The moment that second line appears, your heart flutters. Excitement, nervousness, elation, apprehension. Pregnant. In that moment, there’s no going back.
It’s crazy how our hopes and fears regarding pregnancy so drastically change over time. For so many years, we fear getting pregnant and having a baby too soon. We’re not ready. Even when we think we’re getting close, we question. Will I be a good mom? Can I handle two? Can I really do this right now?
Then, there are times where people finally feel ready… and it doesn’t happen. Or every so often, even when we think there is no going back, whether we’re ready or not, we are brought back to the beginning without even really getting into the story.
Just shortly before Christmas this brief chapter began for me. As the second line began to form before my eyes, that familiar feeling of OH-shit-how-exciting-am-I-really-ready-can-I-handle-the-no-sleep-again-?!?!-my-daughter-is-still-so-young-my-God-a-miracle! washed over me.
It was not something I’d planned like I had with my daughter. My plan was to wait until my daughter was 3 years old AT LEAST. But as that second line really began to appear, it was a reminder of what I knew deep within – they always come when they’re ready, in their own time. Whether it’s our plan or not.
Maybe this one was just ready to come sooner, I thought. We can try to control our children, or we can truly trust in their own soul’s path. (Or as many call it, God’s timing.)
Mother’s intuition, I’ve learned, always whispers, even if we can’t exactly hear it.
About a week before I’d done the test, I dreamed a dream that I couldn’t really remember in my mind… something like holding a sweet baby in my arms. The signs were all there, and I guess in my heart I’d already known it to be true anyway.
With my daughter, I’d very intently written about her in my journal before she was actually conceived. Her name, what I imagined her to be like. Beautiful, healthy, strong. An easy baby, of course! One little unique dimple on her cheek, just like her dad’s. All oddly similar to my daughter of real life.
I’ve always entertained the idea that our children choose us before they arrive. That the “essence” of who we are is no accident, not a random lottery drawing, and certainly not a spark of creation at conception.
Weeks before, when my daughter had asked me to randomly write down: “Elaina…then a ❤️ …then boy” on her drawing board, I didn’t think anything of it at first. But when I looked at it again a strange feeling washed over me…it hit me like my intuition always does… that it might be a sign my friend was having a boy. Did it really mean something? As the days passed though, I couldn’t help but think… maybe she’d been referring to me?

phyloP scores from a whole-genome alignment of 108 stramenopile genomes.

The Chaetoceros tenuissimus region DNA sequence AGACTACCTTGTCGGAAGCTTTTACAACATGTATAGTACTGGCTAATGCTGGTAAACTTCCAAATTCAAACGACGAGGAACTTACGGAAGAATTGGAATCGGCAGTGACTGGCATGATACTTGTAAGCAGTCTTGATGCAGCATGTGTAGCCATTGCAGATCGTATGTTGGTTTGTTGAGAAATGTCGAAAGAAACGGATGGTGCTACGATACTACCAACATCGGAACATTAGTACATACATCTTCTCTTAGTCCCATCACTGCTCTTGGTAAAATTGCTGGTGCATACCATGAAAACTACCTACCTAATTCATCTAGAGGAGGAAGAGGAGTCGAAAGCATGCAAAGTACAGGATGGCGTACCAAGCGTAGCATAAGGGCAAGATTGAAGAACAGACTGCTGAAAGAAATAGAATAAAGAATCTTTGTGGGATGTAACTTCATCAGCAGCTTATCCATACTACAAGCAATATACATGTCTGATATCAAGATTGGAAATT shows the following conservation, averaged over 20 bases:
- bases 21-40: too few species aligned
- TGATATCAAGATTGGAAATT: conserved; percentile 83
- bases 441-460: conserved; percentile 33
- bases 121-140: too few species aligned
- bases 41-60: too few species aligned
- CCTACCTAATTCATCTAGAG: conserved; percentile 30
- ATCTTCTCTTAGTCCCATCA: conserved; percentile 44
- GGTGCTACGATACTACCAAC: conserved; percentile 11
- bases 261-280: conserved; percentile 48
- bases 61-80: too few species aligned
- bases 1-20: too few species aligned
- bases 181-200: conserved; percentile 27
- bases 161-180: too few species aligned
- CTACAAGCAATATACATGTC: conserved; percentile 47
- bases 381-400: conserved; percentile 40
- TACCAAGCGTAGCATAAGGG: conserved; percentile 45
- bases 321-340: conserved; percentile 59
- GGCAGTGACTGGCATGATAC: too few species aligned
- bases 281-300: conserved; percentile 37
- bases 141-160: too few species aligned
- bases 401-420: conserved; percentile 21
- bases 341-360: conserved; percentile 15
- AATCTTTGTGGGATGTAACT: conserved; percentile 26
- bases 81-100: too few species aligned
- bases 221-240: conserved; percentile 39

I know also that kids often sense more than we give them credit for. Right as I stood beside the fridge wondering about my daughter’s unintentional prediction and whether or not it may be true, she again randomly blurted out, “Boy! Boy!” As if reading my mind.
Indeed, that day we found out my friend was having a boy. Coincidence? Maybe. Maybe not.
In retrospect, I know now that intuition will always whisper.
In the back of my mind, I could hear my mom’s words of warning not to share too early. Advice we are often given with 1 in 4 pregnancies ending in miscarriage.
But this time, this was advice my mom left out. She was excited. Friends were excited. My husband was excited. My excitement began to grow on me, as the little speck of a human grew too. I could totally, for sure do this! Christmas miracle arriving in August!
Confession: I’m a terrible secret-keeper. I couldn’t help but share this Christmas miracle, especially as friends sipped brews around me as I drank water and stuffed food into my face. While I didn’t exactly shout it from the rooftops, I wasn’t too good at not telling anyone either, although I did my best not to open my big mouth.
Excitement. Apprehension. Trust.
Why these thoughts crossed my mind a few days later I’ll never really know… but as I stood at the park watching my daughter run and play, I very clearly remember the words popping into my mind: